Roger Federer usually graces Centre Court in a bespoke three-piece suit and dress shoes, but in his third-round match against Julien Benneteau which stretched into the night (into early Saturday morning, IST), he looked decidedly scruffy.
For the second time in two days, it appeared as if an all-time great would depart the lawns of the All-England Club. At two sets to love down, however, Federer reached for the crypt that only the best of the best have access to, and found within it the elixir that grants calm and daring, unbreakable resolution and a second life.
The Swiss master needed every last bit of it, for his opponent was playing the match of his life. This wasn’t the shock and awe of Lukas Rosol, the astonishing barrage of a gunslinger running riot.
This was grass-court tennis of such logic and simplicity that the man with the most nuanced and intuitive feel for the craft of a point couldn’t keep up.
There were no readily apparent patterns to the Frenchman’s service games. He rushed the net and he stayed back, all the while moving his serve around the box.
Tempo and direction
He was the first to change the tempo and direction of a rally, forcing Federer to react, and since Benneteau’s weight of stroke was considerable, the reactions were often short. Many of Benneteau’s returns were down the middle, giving Federer little angle to work with.
Here was an all-round player out-manoeuvring the greatest all-round player. Federer’s own returns in the first two sets were ordinary, and although he broke early in the second, and held a set point at 6-5, a nervy breaker meant he was soon staring at the very real possibility of his first first-week exit in a Grand Slam since the 2004 French Open.
“I was panicky sort of midway through the second set,” said Federer. “Because once I gave the break back and I had at 6-5 a great return situation, I just kind of felt that the breaker was going to be a rough one for me.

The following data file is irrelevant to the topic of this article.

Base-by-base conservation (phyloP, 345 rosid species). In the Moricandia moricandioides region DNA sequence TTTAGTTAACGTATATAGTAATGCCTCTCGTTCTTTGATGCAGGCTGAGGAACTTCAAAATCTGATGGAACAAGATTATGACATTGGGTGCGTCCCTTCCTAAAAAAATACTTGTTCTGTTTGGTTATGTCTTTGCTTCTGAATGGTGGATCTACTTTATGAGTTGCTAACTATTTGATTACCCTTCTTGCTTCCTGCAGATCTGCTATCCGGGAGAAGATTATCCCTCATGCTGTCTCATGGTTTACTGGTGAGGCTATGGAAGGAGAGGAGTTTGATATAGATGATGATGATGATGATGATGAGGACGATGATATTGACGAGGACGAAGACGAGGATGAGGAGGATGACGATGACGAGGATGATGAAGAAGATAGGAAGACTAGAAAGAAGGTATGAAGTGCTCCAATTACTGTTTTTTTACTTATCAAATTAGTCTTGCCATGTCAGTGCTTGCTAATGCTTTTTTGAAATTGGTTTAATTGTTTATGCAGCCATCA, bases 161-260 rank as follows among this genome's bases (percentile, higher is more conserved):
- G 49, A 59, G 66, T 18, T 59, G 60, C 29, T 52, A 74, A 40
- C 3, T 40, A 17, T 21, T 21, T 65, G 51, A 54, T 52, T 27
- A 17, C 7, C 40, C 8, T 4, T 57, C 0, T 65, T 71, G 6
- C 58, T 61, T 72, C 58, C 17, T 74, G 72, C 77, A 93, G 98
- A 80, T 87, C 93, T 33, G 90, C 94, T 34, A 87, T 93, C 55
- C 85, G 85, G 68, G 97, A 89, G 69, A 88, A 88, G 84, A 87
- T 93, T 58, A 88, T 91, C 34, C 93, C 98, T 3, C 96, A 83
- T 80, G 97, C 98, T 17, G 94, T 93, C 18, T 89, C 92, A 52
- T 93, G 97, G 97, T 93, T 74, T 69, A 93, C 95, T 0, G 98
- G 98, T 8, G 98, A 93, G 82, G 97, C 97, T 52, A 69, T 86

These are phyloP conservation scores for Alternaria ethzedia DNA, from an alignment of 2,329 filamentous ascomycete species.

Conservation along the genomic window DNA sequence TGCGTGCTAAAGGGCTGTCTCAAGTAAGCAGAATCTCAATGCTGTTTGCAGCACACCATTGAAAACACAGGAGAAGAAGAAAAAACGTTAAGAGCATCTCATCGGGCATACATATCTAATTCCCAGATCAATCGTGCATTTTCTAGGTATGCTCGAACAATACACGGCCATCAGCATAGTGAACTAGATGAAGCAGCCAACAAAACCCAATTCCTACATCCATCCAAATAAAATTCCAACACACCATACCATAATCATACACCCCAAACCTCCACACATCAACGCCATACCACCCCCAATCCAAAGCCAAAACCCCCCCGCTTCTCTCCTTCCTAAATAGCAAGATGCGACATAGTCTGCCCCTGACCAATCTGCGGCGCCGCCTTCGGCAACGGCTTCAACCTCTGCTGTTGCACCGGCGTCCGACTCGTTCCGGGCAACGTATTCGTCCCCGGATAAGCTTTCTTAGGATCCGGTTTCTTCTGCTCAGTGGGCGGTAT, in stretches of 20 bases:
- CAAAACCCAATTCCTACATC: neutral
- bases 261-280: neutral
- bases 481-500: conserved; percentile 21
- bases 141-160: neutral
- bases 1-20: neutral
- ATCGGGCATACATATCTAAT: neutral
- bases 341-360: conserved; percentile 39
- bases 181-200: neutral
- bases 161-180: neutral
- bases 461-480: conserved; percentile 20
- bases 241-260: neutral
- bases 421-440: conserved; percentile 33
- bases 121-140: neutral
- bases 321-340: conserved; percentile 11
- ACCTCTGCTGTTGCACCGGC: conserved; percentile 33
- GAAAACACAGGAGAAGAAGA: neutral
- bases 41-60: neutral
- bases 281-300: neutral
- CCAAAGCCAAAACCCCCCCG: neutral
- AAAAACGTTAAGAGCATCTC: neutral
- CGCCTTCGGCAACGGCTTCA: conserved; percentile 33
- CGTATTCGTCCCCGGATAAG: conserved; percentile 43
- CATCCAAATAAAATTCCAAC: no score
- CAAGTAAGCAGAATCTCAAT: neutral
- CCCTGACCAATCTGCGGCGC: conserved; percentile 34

“So not that I expected to lose it, but I guess when I sat down, I said, ‘All right, here we go now. Match has only just started’.”
So what goes on in the mind of a great champion? How does he turn it around?
“I tried to stay calm,” he said. “It was like he’s still such a long a way from the finish line that there is no reason right now to go crazy about it.
“Let’s see how the third starts and then we’ll take it from there. I’m only going to get stronger from here.
“I have been there so many times that I also know how to handle the situation.”
Federer had two things in his favour: having been there before, as he said, he expected greatness in distress (to accomplish it is another matter); and Benneteau, who has known Federer since they were 12, was aware of it as well — he was more vulnerable to the Federer aura than the next generation which sees him differently, less reverentially.
Federer quickly ensured the third set was his, racing to a 4-0 lead, but the fourth was more complex, a typical set on grass, with a few key moments swinging it. Benneteau played at a high level, but his nerve failed him after it had saved him several times.
Once Federer won the tie-breaker 8-6, with two kickers on crucial second serves and a return of scrambled greatness at 6-6, Benneteau faded in the fifth.
Cramps were troubling the Frenchman — although he managed to hit that jump-shot two-hander of his with no apparent difficulty — and soon, Federer was through to the second week, having played his best tennis when he most needed it.